REVIEW DE Gaming Age

It’s more Persona, now on PSP. What could be bad about that?

I was already a pretty big fan of Atlus' Persona 3, and even of Persona 4, so it wasn't much of a stretch to figure that I would end up liking this PSP port of Persona 3 dubbed P3P, or Persona 3 Portable. In fact, even being a big fan that dumped 100 plus hours into the original game I was more than willing to divulge a sizeable amount of time to this enhanced port, and found myself easily wrapped up in the new material as if I was playing a fresh game again.
If you have no idea what I'm talking about, or you've skipped out on playing Persona 3 till now, I'll try and fill you in a bit. Persona 3 put you in the shoes of a new high school kid in Japan who awakened his inner Persona and quickly learned that he was unique, in that he could control multiple Persona (demons, monsters, whatever) while his classmates/teammates could only control one. The game functioned as a school sim RPG, requiring the player to balance out a daily life at school, and a social life, with your traditional RPG elements of dungeon grinding and leveling up. How well you performed at your daily activities had a direct impact on the RPG combat aspect of things, in that you developed links with your friends powered up over social interactions that in turn gave you more experience when creating new monsters to battle with. Along with that, depending on how high you developed stats like Courage or Knowledge, you could unlock additional social links to further develop other Persona along the way.

The integration of the two game types was handled extremely well, perhaps better than most games that attempt to mash two separate game types together had done previously, and Persona 3 went on to be a pretty big success. It dwarfed the previous Persona titles that debuted on the PS1 (albeit heavily edited at the time) and definitely aided the success that the subsequent game, Persona 4, saw when it released. I don't think I'd be too far out of line in saying that Persona 3 is a pretty big fan favorite among RPG enthusiasts, so if you haven't played it yet but consider yourself a fan of the genre, now is the time to remedy that.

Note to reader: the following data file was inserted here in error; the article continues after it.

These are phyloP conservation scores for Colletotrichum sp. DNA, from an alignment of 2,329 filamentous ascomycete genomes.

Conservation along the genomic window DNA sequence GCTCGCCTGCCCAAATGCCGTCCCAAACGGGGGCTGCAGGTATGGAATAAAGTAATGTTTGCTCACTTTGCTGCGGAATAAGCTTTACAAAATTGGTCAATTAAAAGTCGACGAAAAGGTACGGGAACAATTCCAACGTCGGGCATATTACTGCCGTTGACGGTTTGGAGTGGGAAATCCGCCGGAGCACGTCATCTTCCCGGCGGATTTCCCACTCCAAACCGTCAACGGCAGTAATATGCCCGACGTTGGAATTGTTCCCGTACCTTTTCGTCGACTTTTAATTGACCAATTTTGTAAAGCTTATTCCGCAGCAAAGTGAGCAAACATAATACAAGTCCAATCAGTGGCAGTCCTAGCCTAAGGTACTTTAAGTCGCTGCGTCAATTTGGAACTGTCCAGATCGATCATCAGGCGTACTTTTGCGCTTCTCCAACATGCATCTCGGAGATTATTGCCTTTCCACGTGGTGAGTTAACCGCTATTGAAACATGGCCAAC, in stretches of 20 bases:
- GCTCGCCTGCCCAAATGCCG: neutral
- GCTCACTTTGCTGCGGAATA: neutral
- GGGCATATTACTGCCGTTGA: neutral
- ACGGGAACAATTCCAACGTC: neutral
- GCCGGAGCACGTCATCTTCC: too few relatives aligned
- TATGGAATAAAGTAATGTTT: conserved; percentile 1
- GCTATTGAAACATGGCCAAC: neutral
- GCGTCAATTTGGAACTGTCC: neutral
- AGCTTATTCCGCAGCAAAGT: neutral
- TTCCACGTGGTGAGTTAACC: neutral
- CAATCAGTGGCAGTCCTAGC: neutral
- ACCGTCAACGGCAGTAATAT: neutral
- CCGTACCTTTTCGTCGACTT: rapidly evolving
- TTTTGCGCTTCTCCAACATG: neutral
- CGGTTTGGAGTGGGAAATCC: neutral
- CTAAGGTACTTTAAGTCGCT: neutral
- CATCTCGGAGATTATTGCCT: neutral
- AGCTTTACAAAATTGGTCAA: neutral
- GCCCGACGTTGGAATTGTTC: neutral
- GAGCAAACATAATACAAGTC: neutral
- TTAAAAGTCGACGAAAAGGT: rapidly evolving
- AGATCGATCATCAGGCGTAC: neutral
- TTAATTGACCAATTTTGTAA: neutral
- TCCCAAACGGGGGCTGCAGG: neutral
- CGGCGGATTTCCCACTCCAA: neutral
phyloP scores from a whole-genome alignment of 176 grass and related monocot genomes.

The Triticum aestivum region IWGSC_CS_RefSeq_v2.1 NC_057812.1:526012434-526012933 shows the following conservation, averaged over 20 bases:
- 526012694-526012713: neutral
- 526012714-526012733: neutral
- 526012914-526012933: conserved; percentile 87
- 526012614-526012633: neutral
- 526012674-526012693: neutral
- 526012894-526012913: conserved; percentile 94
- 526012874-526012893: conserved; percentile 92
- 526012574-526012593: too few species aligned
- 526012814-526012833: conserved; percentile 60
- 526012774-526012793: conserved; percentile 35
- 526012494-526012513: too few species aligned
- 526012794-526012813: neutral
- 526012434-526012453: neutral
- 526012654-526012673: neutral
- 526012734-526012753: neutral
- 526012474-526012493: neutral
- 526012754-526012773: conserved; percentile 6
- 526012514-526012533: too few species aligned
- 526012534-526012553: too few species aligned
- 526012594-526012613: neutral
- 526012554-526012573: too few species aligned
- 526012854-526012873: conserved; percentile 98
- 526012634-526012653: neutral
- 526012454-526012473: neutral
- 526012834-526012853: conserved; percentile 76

Persona 3 Portable doesn't simply rehash the events of Persona 3, (but you can totally play it like the original with the FES enhancements if you want), it also introduces a female protagonist into the mix, allowing you to play as this new student with some new social interactions, dialogue, and a few other changes (like Social Links), along the way. It really does a lot to freshen up the story, things didn't play out exactly as I remembered, and at times I really felt like I was playing something completely fresh from a story perspective, and that's saying a lot considering how much time I spent with the original game. As far as exploring the game's single multi leveled dungeon goes, Tartarus pretty much remains the same, as do the boss encounters and enemy types. Like I mentioned, the game makes use of most of the changes implemented with the expansion FES that released a little after the original game, but that's all for the better. The game also allows you to make use of some enhancements found in Persona 4, like the ability to control your entire team as opposed to everyone else being AI controlled, which makes things much easier in the long run.